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Research article2024Peer reviewedOpen access

Selective degradation of endogenous organic metabolites in acidified fresh human urine using sulphate radical-based advanced oxidation

Mehaidli, Ali Peter; Mandal, Rupasri; Simha, Prithvi


The human urine metabolome is complex, containing a wide range of organic metabolites that affect treatment of urine collected in resource-oriented sanitation systems. In this study, an advanced oxidation process involving heat-activated peroxydisulphate was used to selectively oxidise organic metabolites in urine over urea and chloride. Initial experiments evaluated optimal conditions (peroxydisulphate dose, temperature, time, pH) for activation of peroxydisulphate in unconcentrated, non-hydrolysed synthetic urine and real urine acidified to pH 3.0. Subsequent experiments determined the fate of 268 endogenous organic metabolites (OMs) and removal of COD from unconcentrated and concentrated real urine (80-90% mass reduced by evaporation). The results revealed >90% activation of 60 mM peroxydisulphate in real unconcentrated urine heated to 90 degrees C for 1 h, resulting in 43% Sigma OMs degradation, 22% COD removal and 56% total organic carbon removal, while >94% of total nitrogen and >97% of urea in real unconcentrated urine were recovered. The mechanism of urea degradation was identified to be chemical hydrolysis to ammonia, with the rate constant for this reaction determined to be 1.9 x 10(-6) s(-1) at pH 3.0 and 90 degrees C. Treating concentrated real urine resulted in similar removal of COD, Sigma OMs degradation and total nitrogen loss as observed for unconcentrated urine, but with significantly higher chloride oxidation and chemical hydrolysis of urea. Targeted metabolomic analysis revealed that peroxydisulphate treatment degraded 157 organic metabolites in urine, of which 67 metabolites were degraded by >80%. The rate constant for the reaction of sulphate radicals with oxidisable endogenous organic metabolites in urine was estimated to exceed 10(8) M-1 s(-1). These metabolites were preferentially oxidised over chloride and urea in acidified, non-hydrolysed urine treated with peroxydisulphate. Overall, the findings support the development of emerging urine recycling technologies, including alkaline/acid dehydration and reverse osmosis, where the presence of endogenous organic urine metabolites significantly influences treatment parameters such as energy demand and product purity.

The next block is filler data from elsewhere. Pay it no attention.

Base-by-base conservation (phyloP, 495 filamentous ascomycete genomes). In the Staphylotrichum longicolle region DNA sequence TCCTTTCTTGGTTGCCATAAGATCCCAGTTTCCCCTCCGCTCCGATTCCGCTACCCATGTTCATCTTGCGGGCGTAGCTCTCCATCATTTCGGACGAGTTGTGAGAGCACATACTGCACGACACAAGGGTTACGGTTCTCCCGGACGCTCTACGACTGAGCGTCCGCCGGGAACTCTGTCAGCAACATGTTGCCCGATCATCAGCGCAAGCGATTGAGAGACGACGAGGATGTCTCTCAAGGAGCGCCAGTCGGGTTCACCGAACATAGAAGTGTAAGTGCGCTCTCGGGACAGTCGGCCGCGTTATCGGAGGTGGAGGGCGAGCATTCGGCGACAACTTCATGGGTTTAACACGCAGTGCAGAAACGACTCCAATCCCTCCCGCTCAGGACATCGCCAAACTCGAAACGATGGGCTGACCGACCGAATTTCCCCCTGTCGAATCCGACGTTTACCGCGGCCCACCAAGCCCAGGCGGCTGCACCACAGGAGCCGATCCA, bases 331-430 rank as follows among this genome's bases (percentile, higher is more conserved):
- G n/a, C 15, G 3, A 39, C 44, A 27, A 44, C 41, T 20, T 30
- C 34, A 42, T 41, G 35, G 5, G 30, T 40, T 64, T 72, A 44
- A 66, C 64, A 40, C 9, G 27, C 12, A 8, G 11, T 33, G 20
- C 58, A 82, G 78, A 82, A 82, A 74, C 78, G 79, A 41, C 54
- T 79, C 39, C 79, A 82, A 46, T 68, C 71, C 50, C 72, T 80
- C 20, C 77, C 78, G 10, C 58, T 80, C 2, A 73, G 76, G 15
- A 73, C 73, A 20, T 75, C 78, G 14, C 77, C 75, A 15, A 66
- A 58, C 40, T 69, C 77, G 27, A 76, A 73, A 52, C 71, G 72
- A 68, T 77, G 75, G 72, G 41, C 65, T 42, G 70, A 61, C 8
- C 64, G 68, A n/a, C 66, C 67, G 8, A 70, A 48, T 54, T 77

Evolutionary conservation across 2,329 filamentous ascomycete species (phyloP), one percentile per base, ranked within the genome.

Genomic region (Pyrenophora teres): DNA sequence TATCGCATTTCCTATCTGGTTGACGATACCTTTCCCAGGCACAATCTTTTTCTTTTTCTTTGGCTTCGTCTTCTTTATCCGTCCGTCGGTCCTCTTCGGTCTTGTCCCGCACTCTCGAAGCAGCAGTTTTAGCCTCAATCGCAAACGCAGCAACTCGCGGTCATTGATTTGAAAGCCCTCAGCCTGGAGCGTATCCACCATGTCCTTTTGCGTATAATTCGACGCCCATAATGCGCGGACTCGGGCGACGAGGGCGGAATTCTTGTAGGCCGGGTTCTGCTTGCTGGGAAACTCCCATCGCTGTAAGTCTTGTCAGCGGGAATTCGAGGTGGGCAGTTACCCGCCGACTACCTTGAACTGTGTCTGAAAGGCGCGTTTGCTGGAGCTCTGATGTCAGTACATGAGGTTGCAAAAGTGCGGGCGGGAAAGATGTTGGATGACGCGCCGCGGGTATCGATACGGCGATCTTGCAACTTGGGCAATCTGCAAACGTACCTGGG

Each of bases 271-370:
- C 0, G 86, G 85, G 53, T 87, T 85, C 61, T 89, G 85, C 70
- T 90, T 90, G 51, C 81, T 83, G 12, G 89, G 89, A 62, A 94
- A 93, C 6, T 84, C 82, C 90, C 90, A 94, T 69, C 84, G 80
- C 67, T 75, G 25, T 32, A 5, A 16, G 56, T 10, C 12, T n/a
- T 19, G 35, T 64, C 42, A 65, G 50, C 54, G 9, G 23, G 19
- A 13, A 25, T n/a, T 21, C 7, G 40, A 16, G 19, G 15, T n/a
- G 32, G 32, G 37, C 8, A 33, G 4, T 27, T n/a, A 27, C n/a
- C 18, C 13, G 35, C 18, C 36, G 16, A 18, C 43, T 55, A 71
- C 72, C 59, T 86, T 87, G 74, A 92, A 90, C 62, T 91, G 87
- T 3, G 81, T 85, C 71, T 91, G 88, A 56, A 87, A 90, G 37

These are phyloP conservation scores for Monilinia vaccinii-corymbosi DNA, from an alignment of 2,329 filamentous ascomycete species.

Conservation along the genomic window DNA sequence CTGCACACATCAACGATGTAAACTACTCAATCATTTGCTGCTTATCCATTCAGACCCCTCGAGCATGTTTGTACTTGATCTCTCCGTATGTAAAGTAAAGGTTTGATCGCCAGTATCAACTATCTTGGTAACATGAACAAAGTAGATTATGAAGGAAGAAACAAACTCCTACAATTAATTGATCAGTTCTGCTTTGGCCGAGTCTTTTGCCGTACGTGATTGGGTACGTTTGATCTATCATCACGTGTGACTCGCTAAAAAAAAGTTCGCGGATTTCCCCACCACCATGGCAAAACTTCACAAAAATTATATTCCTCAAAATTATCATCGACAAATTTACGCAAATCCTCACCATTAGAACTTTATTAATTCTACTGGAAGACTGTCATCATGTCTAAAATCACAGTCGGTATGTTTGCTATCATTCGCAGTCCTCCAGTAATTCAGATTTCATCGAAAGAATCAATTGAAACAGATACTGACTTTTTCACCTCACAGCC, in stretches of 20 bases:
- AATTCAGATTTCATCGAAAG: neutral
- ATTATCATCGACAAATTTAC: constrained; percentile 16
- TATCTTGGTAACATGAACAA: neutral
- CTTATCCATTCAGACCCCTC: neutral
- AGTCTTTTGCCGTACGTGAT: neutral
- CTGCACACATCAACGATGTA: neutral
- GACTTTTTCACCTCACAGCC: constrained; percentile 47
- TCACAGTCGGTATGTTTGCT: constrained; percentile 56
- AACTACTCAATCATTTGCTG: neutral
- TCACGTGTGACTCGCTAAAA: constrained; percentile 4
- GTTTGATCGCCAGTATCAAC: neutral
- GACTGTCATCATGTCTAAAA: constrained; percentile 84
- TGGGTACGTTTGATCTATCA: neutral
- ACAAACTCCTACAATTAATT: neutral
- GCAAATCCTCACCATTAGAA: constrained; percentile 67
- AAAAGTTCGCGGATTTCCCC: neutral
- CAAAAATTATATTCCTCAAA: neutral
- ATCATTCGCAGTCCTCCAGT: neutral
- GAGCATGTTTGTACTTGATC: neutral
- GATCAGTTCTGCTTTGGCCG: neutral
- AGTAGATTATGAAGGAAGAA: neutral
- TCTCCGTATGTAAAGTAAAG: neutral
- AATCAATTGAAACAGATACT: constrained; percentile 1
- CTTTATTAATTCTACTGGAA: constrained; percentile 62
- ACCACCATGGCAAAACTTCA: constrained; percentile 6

Decentralised sanitation; Nutrient recycling; Resource recovery; Persulfate; Urea; Urine metabolomics

Published in

Water Research
2024, Volume: 257, article number: 121751